Julie, you put into words so eloquently just how I've felt about many of these issues. Specifically, I feel the same way when people gush over my husband's involvement with our children. On the one hand, I think, yes, it is great that he's such a good dad, so involved. On the other hand, I think, why should he get such high marks for simply doing what he should be doing? The comment "you're so lucky to have him" from my Grandmother about puts me over the top, depending on the day and my mood.

Your observations about the various marks and penalties in the workplace for men/women are spot on.

"Don't you have a wife for this sort of thing?" Unbelievable! Yet not.
Arkie Mama said…

Yeah, all that.

And, my two cents --

I love the way that when children fall ill at daycare, teachers will place umpteen calls to Mom before even thinking to call Dad.
Anonymous said…
THis is very true. Unfortunately, you are expected to be in several places at one time (including the volunteering you mentioned in an earlier post). And men are expected to skew that in one direction, while women are expected to skew it in the other. How sucky.
Anonymous said…
Julie, I hear you. This is something that my husband and I grapple with constantly. Luckily, we both work in very family oriented workplaces where tending to your children's childhoods is rather the norm. Plus, his boss just had a baby, so this year has even gotten easier for him.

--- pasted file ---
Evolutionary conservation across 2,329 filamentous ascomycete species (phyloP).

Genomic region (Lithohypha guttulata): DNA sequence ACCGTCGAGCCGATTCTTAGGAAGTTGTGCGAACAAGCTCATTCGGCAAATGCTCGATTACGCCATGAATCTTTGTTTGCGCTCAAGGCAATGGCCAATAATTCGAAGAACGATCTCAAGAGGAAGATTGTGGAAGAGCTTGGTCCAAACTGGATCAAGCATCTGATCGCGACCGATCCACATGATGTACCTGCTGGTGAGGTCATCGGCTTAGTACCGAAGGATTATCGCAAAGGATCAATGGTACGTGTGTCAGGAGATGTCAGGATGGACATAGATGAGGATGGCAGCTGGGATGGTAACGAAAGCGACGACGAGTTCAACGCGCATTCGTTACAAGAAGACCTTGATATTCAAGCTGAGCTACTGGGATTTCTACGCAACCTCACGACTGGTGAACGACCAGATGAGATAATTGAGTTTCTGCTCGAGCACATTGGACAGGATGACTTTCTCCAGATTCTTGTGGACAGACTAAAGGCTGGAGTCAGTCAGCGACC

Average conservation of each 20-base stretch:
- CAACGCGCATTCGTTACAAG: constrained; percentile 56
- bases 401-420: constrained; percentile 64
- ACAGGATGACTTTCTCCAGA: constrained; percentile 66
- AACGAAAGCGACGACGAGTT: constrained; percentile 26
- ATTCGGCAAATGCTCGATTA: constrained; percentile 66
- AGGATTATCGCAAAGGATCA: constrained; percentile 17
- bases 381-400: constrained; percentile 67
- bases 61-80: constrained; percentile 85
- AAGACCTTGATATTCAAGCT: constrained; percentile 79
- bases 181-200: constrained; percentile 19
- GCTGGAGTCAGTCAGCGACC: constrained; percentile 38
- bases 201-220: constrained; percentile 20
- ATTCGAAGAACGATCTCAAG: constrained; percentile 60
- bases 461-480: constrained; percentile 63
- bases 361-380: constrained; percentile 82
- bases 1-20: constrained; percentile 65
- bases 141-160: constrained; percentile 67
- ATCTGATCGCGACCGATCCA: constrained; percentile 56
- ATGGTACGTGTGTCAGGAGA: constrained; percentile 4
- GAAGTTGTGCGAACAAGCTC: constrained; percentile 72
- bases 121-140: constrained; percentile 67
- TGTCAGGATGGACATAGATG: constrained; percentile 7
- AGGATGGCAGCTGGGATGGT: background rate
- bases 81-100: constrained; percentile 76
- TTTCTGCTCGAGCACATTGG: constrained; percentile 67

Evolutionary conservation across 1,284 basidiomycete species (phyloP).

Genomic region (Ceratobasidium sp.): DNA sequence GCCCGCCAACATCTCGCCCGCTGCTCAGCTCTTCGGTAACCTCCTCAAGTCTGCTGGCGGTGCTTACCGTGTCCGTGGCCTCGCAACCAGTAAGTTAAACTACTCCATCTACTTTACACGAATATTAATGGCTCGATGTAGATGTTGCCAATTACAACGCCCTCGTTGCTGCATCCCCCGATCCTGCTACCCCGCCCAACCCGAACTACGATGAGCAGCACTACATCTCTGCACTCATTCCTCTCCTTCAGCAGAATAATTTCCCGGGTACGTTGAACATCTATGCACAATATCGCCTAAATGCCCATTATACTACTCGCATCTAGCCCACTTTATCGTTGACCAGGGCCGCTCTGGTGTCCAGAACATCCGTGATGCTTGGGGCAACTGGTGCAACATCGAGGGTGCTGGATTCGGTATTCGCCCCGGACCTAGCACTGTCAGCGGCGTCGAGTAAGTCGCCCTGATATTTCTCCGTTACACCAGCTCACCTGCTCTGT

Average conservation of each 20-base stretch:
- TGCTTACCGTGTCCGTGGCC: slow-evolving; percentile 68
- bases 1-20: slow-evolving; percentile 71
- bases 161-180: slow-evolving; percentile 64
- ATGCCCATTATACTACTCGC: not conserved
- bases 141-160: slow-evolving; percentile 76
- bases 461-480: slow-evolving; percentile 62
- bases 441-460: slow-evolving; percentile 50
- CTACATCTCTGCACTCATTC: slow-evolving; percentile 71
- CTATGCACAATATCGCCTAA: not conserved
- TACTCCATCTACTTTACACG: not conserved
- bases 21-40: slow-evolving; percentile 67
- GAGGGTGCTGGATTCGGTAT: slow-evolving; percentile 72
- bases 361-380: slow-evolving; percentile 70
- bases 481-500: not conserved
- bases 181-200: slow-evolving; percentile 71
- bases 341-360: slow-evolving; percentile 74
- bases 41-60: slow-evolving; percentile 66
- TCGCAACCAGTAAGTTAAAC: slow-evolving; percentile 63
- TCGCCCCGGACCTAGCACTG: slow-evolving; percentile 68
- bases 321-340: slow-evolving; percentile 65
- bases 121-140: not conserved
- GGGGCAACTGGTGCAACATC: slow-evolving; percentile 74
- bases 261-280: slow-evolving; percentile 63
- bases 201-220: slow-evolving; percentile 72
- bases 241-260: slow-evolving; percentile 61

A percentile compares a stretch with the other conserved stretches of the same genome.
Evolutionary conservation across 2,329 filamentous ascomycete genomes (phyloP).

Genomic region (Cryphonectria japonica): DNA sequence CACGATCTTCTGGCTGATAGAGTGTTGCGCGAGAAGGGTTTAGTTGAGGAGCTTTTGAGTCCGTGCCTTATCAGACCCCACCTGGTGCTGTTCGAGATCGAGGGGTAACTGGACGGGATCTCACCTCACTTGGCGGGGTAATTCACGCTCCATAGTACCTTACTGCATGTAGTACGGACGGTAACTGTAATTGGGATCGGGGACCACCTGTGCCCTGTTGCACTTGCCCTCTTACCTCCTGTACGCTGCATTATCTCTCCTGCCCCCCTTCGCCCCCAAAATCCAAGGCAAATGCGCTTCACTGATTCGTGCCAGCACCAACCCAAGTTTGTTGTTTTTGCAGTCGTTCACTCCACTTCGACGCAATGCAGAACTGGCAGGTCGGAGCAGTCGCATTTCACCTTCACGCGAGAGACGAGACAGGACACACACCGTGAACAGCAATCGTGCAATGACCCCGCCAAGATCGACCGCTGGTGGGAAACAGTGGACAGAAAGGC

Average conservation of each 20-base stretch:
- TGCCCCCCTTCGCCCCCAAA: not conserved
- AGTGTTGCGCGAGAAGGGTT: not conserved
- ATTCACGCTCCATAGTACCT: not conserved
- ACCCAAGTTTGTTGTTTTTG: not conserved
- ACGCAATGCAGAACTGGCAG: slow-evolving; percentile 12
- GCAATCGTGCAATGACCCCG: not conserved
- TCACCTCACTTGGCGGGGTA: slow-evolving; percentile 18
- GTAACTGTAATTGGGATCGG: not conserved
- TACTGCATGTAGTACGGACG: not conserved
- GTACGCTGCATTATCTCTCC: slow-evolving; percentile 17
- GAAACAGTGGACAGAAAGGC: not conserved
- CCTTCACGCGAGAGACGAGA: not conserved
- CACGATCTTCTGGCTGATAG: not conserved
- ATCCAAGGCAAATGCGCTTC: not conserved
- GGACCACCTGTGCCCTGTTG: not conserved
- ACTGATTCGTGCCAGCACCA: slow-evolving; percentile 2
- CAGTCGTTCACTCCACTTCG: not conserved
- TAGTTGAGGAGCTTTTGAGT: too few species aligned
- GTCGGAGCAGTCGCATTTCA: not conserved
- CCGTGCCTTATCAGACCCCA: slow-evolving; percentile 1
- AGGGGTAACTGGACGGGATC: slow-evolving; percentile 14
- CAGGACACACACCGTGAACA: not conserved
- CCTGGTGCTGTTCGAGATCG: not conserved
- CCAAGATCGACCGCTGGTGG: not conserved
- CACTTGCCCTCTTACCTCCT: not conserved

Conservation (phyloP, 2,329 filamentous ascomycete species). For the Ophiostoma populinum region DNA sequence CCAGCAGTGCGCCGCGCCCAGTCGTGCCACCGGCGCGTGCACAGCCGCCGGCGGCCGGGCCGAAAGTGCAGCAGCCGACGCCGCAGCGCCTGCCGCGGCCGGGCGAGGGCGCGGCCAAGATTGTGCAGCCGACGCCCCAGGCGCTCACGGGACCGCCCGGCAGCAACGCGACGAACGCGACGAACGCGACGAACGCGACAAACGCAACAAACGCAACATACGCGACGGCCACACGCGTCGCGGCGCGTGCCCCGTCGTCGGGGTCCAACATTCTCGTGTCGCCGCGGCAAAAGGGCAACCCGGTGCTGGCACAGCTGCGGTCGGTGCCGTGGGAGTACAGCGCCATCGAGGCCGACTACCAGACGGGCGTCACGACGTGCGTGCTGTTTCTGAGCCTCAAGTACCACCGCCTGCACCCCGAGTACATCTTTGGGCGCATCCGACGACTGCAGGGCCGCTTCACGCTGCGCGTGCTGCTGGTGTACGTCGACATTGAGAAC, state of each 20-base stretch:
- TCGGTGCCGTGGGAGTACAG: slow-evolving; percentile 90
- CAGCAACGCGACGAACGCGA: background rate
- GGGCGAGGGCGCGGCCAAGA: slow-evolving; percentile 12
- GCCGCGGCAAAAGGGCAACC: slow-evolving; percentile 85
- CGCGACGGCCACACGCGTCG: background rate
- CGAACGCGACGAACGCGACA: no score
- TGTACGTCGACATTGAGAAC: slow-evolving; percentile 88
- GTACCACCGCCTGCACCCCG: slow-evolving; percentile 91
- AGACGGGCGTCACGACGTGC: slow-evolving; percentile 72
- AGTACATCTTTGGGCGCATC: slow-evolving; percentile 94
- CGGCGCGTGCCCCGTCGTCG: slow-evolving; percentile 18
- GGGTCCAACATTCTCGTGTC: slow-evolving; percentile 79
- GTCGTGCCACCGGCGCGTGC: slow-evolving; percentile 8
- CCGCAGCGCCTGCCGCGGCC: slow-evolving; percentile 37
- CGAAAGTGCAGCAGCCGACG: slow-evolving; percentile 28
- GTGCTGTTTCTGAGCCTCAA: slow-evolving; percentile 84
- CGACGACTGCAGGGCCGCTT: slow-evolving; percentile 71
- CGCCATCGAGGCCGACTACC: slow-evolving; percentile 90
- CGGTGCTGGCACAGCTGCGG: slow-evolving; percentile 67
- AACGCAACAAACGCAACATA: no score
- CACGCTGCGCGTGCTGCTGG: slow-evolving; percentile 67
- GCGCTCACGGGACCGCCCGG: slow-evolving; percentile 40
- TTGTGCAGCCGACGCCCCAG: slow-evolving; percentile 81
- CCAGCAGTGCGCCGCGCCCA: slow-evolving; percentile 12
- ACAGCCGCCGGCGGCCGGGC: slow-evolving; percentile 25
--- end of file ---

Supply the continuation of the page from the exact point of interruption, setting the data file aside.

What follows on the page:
Anyway, it is rather an interesting thing - this gushing over the husband when he pitches in. That and how women are considered "softer" for leaving work to tend to the kids.

My husband's job is not as labor intensive as mine. He is 9-5 without much after hours face time. My job can hit me at any time, often causing me to stay late and work for hours at home. So, my husband ends up doing most of the early leaving and doctor runs, etc. He puts in more parent time than me, that is for sure. Still, with each sick day we both struggle over who is going to take the heat at the job.

I guess we are lucky in many ways. Still, it gets me a tad peeved when he gets kudos for picking her up and I get sneers for being five minutes late!! As if I was getting my hair done or something.
S said…
Oh YES. And YES. And YES again.

I have experienced the EXACT SAME THING at J.'s Montessori.

painted maypole said…
great post. I also hate how so many people call it "babysitting" when my husband is home with MQ. He is not BABYSITTING. He is a parent, at home caring for his child. I was also thinking just this morning about how my father used to take time off to go on field trips and help out in my classroom, and how cool I (and the other kids) thought that was. It is slightly more common now, but obviously not much!